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Round Up

10 Ways to Negotiate a Job Offer

Andrew Langat
August 13, 2021
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The current job market is exceptionally competitive, with employers, in most cases, holding all the cards. When a recruiter gets in touch, they probably have other options and want to see how much leverage they have over you first. If you are interested in the job, but you need certain things straightened first, before committing, you need a fine balancing act that will ensure that both parties happily agree to work together.

Achieving this balance is challenging; however, you can seek the help of professionals through leadership coaching, executive coaching, or mentoring sessions to guide you on the right way to negotiate a job offer.  

This is important because once you accept a job offer; you lose your leverage.

With knowledge from these coaching sessions, you will learn to maximize your advantages in the following areas;

  • Salary
  • Employee benefits and perks
  • Retirement plans
  • Stock options
  • Vacation time
  • Schedule flexibility
  • Job titles
  • Working location
  • Tuition reimbursement


While this list is by no means conclusive, it covers most job negotiation variables you will need to talk about with your prospective employer. 

How to Negotiate a Job Offer?

With this knowledge, here are some ways you can negotiate a job offer:

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1. Be Prepared to Walk Away

The first item on this list is perhaps the most important. Negotiating a job offer is a complicated task where things can sometimes go wrong. Consequently, you should always have a line which, if crossed, you can walk away from. 

You should set a walk-away point before embarking on negotiations. This point will help you analyze risk, define your relationship with the other negotiating party, and know when to walk away.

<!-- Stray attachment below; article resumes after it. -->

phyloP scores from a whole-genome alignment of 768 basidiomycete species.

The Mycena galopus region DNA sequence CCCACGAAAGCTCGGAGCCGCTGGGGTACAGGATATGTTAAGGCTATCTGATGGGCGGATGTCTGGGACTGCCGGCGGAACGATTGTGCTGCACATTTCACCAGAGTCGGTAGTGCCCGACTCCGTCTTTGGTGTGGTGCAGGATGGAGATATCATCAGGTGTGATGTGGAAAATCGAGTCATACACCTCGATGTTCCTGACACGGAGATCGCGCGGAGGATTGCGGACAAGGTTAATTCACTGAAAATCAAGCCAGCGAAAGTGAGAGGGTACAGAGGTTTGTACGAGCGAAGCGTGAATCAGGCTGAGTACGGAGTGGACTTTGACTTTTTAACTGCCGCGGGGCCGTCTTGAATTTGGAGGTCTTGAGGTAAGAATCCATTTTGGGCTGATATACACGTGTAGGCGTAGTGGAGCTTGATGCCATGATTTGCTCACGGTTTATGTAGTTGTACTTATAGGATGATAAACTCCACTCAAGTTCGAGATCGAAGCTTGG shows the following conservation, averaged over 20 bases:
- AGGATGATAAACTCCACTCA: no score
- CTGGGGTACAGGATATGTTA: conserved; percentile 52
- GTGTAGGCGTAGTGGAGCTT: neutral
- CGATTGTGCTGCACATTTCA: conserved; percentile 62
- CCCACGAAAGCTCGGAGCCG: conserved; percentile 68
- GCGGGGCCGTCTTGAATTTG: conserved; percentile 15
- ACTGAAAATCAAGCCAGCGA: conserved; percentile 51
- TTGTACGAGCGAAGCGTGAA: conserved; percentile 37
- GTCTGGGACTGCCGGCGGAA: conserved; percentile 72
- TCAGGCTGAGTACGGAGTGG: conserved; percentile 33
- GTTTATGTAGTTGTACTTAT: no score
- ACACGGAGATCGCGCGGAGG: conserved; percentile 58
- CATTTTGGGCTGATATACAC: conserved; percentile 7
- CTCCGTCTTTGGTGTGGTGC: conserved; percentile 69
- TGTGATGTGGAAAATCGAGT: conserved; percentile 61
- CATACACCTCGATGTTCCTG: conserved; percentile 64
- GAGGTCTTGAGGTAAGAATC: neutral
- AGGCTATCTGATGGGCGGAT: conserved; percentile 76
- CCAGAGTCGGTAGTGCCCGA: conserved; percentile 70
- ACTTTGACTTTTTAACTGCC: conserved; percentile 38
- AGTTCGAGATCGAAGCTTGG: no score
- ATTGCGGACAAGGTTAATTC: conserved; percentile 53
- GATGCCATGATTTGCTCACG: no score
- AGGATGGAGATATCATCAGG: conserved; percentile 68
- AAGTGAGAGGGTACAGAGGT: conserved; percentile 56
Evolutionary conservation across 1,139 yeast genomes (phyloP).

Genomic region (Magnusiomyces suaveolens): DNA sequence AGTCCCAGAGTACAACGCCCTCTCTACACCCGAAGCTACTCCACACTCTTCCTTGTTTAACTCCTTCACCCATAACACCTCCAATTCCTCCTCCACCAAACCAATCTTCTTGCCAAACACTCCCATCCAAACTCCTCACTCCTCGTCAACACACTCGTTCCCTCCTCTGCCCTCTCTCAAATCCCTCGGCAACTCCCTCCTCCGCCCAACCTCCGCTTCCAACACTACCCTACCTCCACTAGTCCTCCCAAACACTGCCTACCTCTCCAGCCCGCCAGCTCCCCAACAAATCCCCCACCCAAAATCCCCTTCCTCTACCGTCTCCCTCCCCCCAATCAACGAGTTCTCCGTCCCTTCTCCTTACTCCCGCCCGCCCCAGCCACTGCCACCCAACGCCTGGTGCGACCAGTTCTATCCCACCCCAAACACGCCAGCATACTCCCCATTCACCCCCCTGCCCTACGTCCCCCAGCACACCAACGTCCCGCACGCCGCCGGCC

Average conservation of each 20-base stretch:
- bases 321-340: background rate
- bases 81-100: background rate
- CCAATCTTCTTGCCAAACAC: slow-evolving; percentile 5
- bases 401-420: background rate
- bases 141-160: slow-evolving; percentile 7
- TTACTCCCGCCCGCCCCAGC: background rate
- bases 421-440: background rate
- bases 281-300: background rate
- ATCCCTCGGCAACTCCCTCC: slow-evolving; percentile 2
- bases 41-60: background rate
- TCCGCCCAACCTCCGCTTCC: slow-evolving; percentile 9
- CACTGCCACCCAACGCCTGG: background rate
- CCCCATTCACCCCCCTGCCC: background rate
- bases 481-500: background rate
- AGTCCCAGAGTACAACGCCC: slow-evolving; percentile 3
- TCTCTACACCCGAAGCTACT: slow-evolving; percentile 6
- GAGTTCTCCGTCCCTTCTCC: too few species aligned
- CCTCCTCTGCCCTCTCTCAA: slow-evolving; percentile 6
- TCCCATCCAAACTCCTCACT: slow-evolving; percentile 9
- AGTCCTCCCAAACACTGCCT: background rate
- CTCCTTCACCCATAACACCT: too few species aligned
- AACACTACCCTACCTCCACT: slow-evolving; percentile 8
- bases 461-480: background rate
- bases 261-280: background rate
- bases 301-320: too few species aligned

Approach this preset point with calm and only walk away when the other party becomes unreasonable or if you cannot achieve a win-win agreement. 

 Always remember that a no deal is always better than a bad deal.

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2. Get Ready for Tough Questions

A tough question can be unsettling. If not responded to adequately, it can expose you further, lowering your leverage. Some of the tough questions you might get asked include:

Why do you think you deserve this offer?

If a similar offer arises from our competitor, would you take it?

If we make you an offer right now, will you take it?

When faced with such a question, answer honestly. This helps if you had prepared in advance.

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3. Exercise Emotional Control

Emotional control is a crucial skill to master to extract the most out of any negotiation. 

You will inevitably run into uncomfortable situations when negotiating; however, you can make your emotions work for you. With proper emotional control, you can re-energize your negotiating strategy and strengthen relationships with the other negotiating party. 

You can boost your emotional control using the following methods:

  • Exercising mindfulness of other people’s emotions
  • Identifying emotional triggers and steering negotiations to other topics
  • Accept your emotions
  • Regulate your emotions but do not suppress them
  • Understand that you cannot always have your way

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4. Understand the Value you bring

Your value lies in the strengths and the contributions you will bring to a company or organization. 

Knowing your value will help you build your case and get the best offer possible. 

Factors to consider include: your job history, skill level, education level, geographical location, & career level.

Of the above perhaps what carries weight is evidence of performance. For example, if you worked as a sales manager and grew sales on a new product line by $3 million within three years, this shows impact and a demonstration that a company will generate a return on investment.